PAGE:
Everyone of you is precious. You are precious in the sight of God. You are precious in the sight of your parents. You are precious to us who count on you to take advantage of this great season of preparation for the world in which you will live.
President Lee, I salute you and honor you as you serve in these waning months of a great administration. I apologize if I have embarrassed you. I have spoken with sincerity out of great respect and affection. Faculty, students, I compliment each of you on the precious opportunity that is yours to walk with fidelity, devotion, loyalty, hard work, and appreciation for all that is good and uplifting.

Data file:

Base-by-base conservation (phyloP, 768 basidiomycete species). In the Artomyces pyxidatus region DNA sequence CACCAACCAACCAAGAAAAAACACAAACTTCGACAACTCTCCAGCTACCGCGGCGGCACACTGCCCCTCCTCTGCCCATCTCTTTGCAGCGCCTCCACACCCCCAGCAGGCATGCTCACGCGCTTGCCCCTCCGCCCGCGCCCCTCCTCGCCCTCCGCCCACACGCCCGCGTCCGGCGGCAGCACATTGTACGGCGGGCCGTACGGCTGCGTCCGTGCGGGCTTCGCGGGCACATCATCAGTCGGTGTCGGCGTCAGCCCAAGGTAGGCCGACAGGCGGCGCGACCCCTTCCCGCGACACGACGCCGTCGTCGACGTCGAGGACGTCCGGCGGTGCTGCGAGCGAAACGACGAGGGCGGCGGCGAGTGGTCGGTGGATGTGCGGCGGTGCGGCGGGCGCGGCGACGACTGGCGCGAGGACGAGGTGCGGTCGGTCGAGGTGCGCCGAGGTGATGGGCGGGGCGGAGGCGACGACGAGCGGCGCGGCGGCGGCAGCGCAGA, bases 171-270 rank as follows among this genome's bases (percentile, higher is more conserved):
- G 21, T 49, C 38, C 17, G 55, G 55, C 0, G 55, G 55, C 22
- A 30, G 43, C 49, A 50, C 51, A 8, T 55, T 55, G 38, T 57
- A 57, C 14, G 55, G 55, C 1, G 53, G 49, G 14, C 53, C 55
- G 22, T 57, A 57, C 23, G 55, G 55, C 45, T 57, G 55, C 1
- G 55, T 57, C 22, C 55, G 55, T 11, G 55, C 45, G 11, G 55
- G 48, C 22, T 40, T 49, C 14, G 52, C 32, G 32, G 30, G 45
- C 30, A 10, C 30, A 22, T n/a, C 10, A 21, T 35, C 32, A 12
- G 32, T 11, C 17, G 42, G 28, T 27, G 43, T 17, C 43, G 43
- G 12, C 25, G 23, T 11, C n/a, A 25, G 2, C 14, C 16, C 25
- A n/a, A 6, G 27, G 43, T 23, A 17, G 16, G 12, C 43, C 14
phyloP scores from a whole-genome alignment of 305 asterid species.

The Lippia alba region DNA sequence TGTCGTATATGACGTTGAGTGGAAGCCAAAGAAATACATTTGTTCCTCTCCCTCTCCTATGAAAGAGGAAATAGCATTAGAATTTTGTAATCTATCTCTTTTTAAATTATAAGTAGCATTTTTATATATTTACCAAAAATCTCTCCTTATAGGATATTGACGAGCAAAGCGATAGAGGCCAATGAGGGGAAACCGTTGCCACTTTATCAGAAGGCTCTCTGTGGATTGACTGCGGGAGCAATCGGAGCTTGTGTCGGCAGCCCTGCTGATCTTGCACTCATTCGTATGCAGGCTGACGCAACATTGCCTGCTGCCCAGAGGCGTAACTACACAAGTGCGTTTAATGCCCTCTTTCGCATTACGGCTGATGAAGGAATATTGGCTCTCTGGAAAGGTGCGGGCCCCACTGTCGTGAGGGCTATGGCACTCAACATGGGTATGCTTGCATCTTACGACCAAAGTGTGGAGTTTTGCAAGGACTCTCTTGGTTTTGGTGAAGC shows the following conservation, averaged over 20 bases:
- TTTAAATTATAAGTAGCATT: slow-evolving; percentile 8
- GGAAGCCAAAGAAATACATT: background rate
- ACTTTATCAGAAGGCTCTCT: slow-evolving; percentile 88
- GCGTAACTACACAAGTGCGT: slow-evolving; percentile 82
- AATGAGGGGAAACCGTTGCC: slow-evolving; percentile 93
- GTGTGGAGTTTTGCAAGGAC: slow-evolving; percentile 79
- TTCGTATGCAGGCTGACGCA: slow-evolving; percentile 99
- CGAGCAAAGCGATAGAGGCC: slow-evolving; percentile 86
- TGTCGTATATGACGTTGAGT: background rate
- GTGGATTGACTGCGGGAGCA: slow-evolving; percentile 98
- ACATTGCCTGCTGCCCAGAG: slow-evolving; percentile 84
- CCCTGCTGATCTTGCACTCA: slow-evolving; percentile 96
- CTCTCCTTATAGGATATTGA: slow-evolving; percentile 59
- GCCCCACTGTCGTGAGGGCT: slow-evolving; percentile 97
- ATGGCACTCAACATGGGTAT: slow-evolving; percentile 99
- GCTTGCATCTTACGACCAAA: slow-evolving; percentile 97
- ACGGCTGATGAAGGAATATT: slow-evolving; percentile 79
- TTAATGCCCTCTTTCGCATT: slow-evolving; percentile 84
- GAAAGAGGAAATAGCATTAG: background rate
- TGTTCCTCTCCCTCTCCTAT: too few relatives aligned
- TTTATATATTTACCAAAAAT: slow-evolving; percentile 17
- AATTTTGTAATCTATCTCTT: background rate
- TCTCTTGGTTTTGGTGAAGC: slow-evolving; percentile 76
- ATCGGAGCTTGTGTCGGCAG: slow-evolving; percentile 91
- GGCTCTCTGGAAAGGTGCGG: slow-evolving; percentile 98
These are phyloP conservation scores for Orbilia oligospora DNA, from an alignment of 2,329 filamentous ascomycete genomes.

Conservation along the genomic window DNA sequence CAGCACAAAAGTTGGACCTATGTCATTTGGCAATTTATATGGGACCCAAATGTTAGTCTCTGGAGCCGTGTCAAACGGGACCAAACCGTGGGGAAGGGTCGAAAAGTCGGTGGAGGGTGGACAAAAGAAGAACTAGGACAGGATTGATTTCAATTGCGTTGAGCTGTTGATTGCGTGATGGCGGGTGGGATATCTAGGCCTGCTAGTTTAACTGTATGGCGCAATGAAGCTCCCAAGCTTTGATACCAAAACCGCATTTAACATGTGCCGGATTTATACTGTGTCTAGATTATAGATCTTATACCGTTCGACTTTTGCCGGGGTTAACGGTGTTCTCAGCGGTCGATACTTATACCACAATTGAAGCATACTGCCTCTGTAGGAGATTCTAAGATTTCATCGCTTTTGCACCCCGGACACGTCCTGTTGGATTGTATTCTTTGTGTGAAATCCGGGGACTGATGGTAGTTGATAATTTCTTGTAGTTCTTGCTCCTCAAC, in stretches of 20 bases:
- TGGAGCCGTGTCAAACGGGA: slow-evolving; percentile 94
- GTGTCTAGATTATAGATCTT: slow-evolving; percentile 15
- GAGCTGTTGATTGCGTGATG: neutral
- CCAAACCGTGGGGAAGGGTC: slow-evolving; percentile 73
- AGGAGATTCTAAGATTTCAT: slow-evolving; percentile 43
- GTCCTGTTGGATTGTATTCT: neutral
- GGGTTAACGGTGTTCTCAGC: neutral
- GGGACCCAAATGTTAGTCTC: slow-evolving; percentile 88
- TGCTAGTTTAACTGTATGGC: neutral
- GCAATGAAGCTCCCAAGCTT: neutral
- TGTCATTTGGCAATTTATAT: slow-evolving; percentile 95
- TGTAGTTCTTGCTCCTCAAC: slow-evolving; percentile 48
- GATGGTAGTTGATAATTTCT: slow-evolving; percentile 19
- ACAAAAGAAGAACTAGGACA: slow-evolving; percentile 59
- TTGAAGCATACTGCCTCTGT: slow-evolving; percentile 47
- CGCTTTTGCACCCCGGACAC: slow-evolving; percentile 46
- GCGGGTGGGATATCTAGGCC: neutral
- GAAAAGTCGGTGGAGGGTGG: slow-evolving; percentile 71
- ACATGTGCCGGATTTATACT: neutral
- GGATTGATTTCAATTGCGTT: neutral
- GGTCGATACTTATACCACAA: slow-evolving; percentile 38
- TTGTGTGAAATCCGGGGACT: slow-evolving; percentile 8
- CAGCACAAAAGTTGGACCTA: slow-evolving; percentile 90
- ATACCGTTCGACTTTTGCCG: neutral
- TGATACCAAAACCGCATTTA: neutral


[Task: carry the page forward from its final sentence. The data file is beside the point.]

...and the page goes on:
I leave my blessing with you and commend to you every good thing, that your lives may be fruitful in those strengths and virtues that distinguish the noble and the great and the good from those who live beneath their possibilities. May you be blessed of the Lord is my humble prayer, in the name of Jesus Christ. Amen.
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Gordon B. Hinckley was President of The Church of Jesus Christ of Latter-day Saints when this devotional address was given at Brigham Young University on 17 October 1995.